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December 29th, 2009

Inaccurate Homicide Totals

I have to say something.  Recently it’s been acknowledged that some of the NYPD’s earlier numbers are inaccurate.  I keep reading that 1963 is the year when they started getting it right.  I’ve always had a lot to say about the homicide numbers, but I just didn’t feel like getting into it. But when I read this line from the article cited below I just had to respond.   The reporter writes:

“The story line of murder in New York is one that has been undergoing constant revision since 1963, when the Police Department began tracking homicides in a way that officials now deem reliable. (Before then, homicides were not counted until they were solved.)

There are many reasons why the NYPD numbers are inaccurate, but I don’t believe that this is one of them.  While I was researching my book I read every single NYPD Annual Report from 1908 on.  (If my memory is correct, I didn’t read them all because some of the earlier reports were missing.  I was able to also read a sample of the pre-1900 ones however, which were still available, and all of this was at the city library at 31 Chambers Street.)

The wording has changed over the years, decades and centuries, but in those reports the NYPD listed not just the solved cases, but the total number of homicides, indicating which were cleared and which weren’t.  Here is a sample from 1949.

nypd-ar

Right or wrong, these are not just the solved cases, but the total number of homicides as the NYPD chose to present them.  The cleared case figures were ones that turned out to be the least reliable.

Tracing the complex history of reasons for inaccurate homicide and clearance totals would be an important research project for someone.  There are so many things to consider, and it’s too much for one post alone.  I started looking into it and learned a lot. But it would be a fairly major undertaking and I personally wanted to move on from studying law enforcement.  I’d be happy to share what I’ve learned to a reputable group, or a perhaps a class at John Jay.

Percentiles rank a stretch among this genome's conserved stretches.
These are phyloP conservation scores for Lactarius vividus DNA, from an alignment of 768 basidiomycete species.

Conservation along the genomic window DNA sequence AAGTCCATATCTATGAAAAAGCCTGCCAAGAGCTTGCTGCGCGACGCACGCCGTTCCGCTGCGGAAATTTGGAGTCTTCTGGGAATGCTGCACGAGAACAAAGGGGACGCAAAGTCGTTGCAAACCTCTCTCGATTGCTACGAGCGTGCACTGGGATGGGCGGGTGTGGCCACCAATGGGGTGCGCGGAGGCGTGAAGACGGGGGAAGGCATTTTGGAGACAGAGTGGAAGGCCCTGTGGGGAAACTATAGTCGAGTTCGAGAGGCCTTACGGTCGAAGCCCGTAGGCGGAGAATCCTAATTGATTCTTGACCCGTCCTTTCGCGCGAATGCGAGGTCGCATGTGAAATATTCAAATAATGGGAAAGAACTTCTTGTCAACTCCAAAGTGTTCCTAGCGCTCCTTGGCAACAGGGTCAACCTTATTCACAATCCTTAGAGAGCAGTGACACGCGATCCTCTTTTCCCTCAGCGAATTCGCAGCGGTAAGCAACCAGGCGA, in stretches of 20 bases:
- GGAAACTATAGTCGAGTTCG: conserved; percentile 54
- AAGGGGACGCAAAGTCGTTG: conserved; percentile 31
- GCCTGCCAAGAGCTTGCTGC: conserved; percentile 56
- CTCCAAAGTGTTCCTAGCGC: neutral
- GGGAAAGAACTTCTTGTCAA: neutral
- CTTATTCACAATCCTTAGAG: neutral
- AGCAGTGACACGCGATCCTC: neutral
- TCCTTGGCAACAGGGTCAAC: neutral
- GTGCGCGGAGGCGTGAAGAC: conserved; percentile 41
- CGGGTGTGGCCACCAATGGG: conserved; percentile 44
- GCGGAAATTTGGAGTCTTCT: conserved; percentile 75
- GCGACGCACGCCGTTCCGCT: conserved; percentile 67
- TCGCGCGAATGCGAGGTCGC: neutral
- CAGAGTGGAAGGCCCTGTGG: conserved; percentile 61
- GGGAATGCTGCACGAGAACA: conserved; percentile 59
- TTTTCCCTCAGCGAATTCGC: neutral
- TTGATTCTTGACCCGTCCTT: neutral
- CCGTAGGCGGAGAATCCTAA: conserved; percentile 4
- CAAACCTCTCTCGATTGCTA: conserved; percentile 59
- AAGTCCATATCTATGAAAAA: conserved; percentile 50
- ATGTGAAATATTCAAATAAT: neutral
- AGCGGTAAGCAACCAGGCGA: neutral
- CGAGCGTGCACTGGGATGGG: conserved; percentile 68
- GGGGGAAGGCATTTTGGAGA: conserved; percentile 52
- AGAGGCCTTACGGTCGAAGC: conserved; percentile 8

Putting aside the whys, it is not necessary to depend on the NYPD for homicide totals.  The Office of the Chief Medical Examiner, the office which classifies a death a homicide, keeps their own records and totals.

(However some of their historical totals will have problems, too.  In the past, the ME classified some possible homicides as CUPPIs (Circumstances Undetermined Pending Police Investigation).  They did this because they needed more information before declaring them homicides.  They rarely classify deaths as CUPPIs now.  They’re better at determining the cause and manner of death.  But it does mean that those CUPPI deaths are in limbo.)

For some of the earlier years there’s “Population, Births, Notifiable Diseases, and Deaths, Assembled for New York City, NY 1866-1936 from Official Record,” compiled by Haven Emerson, MD, and published by Columbia University.  Emerson got his figures from the Department of Health.

There are probably a lot of other sources, but I was focusing on why a murder case goes cold and how it is sometimes solved later and I found what I needed for that.  But the fact remains that there are many more unsolved murders than those which are on the books.

Here is the beginning of the article that got me started.  It is from The New York Times.

New York on Track for Fewest Homicides on Record

By AL BAKER — Tuesday, December 29th, 2009 ‘The New York Times’

There were days upon days in New York City when not a single person was murdered in 2009. Two such stretches, in February and March, lasted nearly a week each.

There were some pockets of the city where homicide was a singular occurrence: 12 of the city’s 77 police precincts, in locations as varied as Hamilton Heights, in Upper Manhattan, and Park Slope, Brooklyn, had logged one each through Sunday.

The story line of murder in New York is one that has been undergoing constant revision since 1963, when the Police Department began tracking homicides in a way that officials now deem reliable. (Before then, homicides were not counted until they were solved.) There have been rises — the number peaked at 2,245 in 1990 — and subsequent falls. But there have never been as few homicides as this year.

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